In my novice year of debate, I had a time distribution problem. Perhaps this was because I enjoyed hearing myself ramble on about irrelevant points or demolishing the applicability of my opponent’s introduction. More likely, it was because my brain had yet to come to terms with the concept of a three-minute 2AR.
For my first several tournaments, I attempted to give line-by-line responses to each of my opponent’s points. That was unfortunate, primarily because I ended up with much too many arguments and much too little time. Dense negative rebuttals occasionally harbor upwards of 15 sub-points and direct responses, each of which I felt obliged to address in my 2AR. That was a mistake. Not only was I unable to adequately refute any of the real issues, I also ended up speaking too fast for it to have mattered if I did.
Were all of the points important? Of course not. Some of them were completely irrelevant. Very few held much sway in the judge’s mind. Midway through my novice year of debate, I arrived at two indispensable conclusions, almost simultaneously. First, that most rounds have three voting issues and no more, and second, that debate is not about scoring the most points or winning the most arguments, it is about persuading the most people.
The minutiae of the debate are not necessarily superfluous, and it is tempting to meticulously explain how your opponent’s fine print is cataclysmically wrong. But there are only so many issues on which the judge could cast their ballot. A select group of arguments are far more important than all of the others and must be prioritized.
This article will explain how to do exactly that. It stems from a round that I had last year, in which the judge described his philosophy as “time equals importance.” He further explained that “the more time you spend on an argument, the more likely I am to vote on it.” This philosophy is built into most (if not all) weighing mechanisms, even if the judge doesn’t explicitly say so. That’s for two reasons.
First, the more time you spend on a given argument, the more it will entrench itself in your audience’s mind. If you spend half of your 1NC talking about debate theory, the judge will likely classify you as someone who doesn’t want to debate the plan on the merits. To an extent, this remains true regardless of whether you have more and better arguments to present later on. The judge is going to remember what you talked the most about, regardless of what it was.
Second, judges are less likely to vote on an issue if you spend an inconsequential amount of time on it. If you use 10 seconds to address an argument right at the end of a rebuttal, the judge probably won’t cast their ballot for you on its basis. That is true even if said point is a legitimate voting issue. Most debaters have received ballots saying “if this argument had been better impacted/further discussed, I would have voted on it.” That is concurrently the most frustrating and the most inspiring kind of ballot — it means that all the arguments you needed to win were at your disposal, you just didn’t prioritize them.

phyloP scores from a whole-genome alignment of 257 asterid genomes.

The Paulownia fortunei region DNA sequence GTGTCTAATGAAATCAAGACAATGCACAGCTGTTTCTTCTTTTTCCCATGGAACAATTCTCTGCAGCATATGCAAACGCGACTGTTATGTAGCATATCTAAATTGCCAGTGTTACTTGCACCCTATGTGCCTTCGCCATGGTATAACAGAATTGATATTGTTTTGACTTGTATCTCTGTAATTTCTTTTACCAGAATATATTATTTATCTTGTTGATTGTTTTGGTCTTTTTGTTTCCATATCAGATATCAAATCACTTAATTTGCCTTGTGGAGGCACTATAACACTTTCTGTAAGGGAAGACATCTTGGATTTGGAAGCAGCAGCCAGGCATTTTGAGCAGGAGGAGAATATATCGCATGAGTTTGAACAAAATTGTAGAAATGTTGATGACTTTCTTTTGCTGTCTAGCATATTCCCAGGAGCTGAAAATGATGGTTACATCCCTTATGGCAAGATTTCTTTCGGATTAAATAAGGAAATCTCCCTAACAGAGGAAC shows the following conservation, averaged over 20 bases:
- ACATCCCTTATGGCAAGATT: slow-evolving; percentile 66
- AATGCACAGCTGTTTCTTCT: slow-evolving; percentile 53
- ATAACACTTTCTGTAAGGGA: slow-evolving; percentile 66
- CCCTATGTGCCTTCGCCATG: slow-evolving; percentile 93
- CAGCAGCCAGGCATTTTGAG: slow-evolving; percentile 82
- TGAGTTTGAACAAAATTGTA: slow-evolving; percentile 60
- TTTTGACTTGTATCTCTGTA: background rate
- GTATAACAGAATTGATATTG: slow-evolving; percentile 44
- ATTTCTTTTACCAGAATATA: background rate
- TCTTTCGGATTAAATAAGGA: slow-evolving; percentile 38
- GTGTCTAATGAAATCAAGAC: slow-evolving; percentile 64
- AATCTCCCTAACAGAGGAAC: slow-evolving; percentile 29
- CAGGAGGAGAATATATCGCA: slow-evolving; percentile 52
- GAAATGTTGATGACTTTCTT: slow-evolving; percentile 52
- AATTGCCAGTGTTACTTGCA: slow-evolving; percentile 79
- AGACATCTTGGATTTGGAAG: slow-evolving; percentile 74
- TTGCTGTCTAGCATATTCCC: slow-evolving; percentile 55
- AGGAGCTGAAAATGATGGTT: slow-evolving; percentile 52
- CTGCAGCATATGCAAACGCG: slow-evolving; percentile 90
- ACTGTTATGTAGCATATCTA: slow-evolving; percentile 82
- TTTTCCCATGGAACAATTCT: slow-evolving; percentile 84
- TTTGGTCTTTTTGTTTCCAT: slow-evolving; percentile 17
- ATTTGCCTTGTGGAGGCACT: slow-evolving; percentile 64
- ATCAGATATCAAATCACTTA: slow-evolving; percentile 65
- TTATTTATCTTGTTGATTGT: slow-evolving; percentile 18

But this principle impacts down to much more than “allocate more time for the more important points.” While that goal seems simple enough, it is not always easy to effectuate. To that end, I have three tips for your consideration.
First, don’t be afraid to drop arguments. Right from the get-go, it seems that novice debaters are programmed to never, ever drop an argument. “If you don’t respond to an argument in any of your speeches,” they are told, “you may as well have conceded it to your opponent.” While this is technically true, it doesn’t always matter. Sometimes, it can even work to your advantage. If your opponent makes a contention as a smokescreen, dropping it is effectively the same as looking away; yes, your opponent will “win” it, but the victory is often less valuable than the time spent to attain it. I have found that this principle also applies in Team Policy, especially in the 1AR; if your opponent presents a trivial disadvantage, don’t be afraid to concede the point and outweigh by further substantiating your advantages.
Second, strategically re-evaluate the round after every speech. Understanding that time equals importance is imperative to success, but so is recognizing which claims are important and why. If you don’t understand the relationship between the premises of each argument and the impact on the resolution, then you have nowhere to start, and nothing to prioritize. After identifying the voting issues, utilize your prep time to construct rebuttals that revolve around them. If there are other, minor issues that are worth mentioning or points that deserve/require clarifying, don’t be afraid to do so. But always remember the points where the ballot hangs in the balance.
Third, cut down on extraneous information. If there is a point that you know is not a winning issue, don’t make it. Any second you spend constructing a useless argument is a second that wasn’t spent fortifying the claims that actually matter. My dad typically has a four-word judging philosophy: “don’t make stupid arguments.” It seems facile, doesn’t it? If a contention is irrelevant, of course it should never be made, even if you have time to fill. However, countless debaters seem to justify doing exactly that with the fallacious mantra of “it can’t hurt.” Strategically speaking, it absolutely can.
Obviously enough, these tips will not make or identify the important points for you; those are skills that can only be honed through constant practice and strategic re-evaluation. Once you do that, however, they will help you to unlock a balanced and structured rebuttal that is conscious of the arguments that truly matter in the judge’s mind. Time equals importance, and understanding that principle is fundamental to the art of persuasion.